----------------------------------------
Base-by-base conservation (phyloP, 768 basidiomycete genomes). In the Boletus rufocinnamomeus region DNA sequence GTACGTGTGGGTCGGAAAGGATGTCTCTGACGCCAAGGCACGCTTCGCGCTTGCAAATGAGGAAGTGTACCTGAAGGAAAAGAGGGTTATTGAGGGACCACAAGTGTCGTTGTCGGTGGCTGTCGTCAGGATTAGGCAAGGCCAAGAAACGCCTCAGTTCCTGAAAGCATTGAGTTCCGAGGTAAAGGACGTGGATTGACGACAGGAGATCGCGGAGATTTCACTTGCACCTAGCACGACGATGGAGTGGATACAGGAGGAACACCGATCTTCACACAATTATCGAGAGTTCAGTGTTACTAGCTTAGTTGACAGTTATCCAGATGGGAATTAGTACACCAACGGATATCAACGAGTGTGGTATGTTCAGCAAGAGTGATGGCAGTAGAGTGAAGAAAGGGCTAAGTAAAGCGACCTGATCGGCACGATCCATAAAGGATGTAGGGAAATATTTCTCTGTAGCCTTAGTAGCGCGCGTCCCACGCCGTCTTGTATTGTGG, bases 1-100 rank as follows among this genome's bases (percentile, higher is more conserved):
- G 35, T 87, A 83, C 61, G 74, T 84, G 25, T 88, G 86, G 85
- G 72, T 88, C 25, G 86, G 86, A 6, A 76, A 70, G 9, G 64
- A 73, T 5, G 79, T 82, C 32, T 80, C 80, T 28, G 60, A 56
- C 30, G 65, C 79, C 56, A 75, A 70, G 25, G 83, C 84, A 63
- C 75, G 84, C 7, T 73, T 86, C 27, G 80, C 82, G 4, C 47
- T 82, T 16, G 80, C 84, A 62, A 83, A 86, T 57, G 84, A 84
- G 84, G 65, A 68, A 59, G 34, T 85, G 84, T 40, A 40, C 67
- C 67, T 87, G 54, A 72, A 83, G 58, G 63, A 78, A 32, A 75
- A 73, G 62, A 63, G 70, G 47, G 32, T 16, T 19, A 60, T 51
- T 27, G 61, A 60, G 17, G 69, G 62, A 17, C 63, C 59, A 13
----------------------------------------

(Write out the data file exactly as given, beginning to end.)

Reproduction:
Base-by-base conservation (phyloP, 768 basidiomycete genomes). In the Boletus rufocinnamomeus region DNA sequence GTACGTGTGGGTCGGAAAGGATGTCTCTGACGCCAAGGCACGCTTCGCGCTTGCAAATGAGGAAGTGTACCTGAAGGAAAAGAGGGTTATTGAGGGACCACAAGTGTCGTTGTCGGTGGCTGTCGTCAGGATTAGGCAAGGCCAAGAAACGCCTCAGTTCCTGAAAGCATTGAGTTCCGAGGTAAAGGACGTGGATTGACGACAGGAGATCGCGGAGATTTCACTTGCACCTAGCACGACGATGGAGTGGATACAGGAGGAACACCGATCTTCACACAATTATCGAGAGTTCAGTGTTACTAGCTTAGTTGACAGTTATCCAGATGGGAATTAGTACACCAACGGATATCAACGAGTGTGGTATGTTCAGCAAGAGTGATGGCAGTAGAGTGAAGAAAGGGCTAAGTAAAGCGACCTGATCGGCACGATCCATAAAGGATGTAGGGAAATATTTCTCTGTAGCCTTAGTAGCGCGCGTCCCACGCCGTCTTGTATTGTGG, bases 1-100 rank as follows among this genome's bases (percentile, higher is more conserved):
- G 35, T 87, A 83, C 61, G 74, T 84, G 25, T 88, G 86, G 85
- G 72, T 88, C 25, G 86, G 86, A 6, A 76, A 70, G 9, G 64
- A 73, T 5, G 79, T 82, C 32, T 80, C 80, T 28, G 60, A 56
- C 30, G 65, C 79, C 56, A 75, A 70, G 25, G 83, C 84, A 63
- C 75, G 84, C 7, T 73, T 86, C 27, G 80, C 82, G 4, C 47
- T 82, T 16, G 80, C 84, A 62, A 83, A 86, T 57, G 84, A 84
- G 84, G 65, A 68, A 59, G 34, T 85, G 84, T 40, A 40, C 67
- C 67, T 87, G 54, A 72, A 83, G 58, G 63, A 78, A 32, A 75
- A 73, G 62, A 63, G 70, G 47, G 32, T 16, T 19, A 60, T 51
- T 27, G 61, A 60, G 17, G 69, G 62, A 17, C 63, C 59, A 13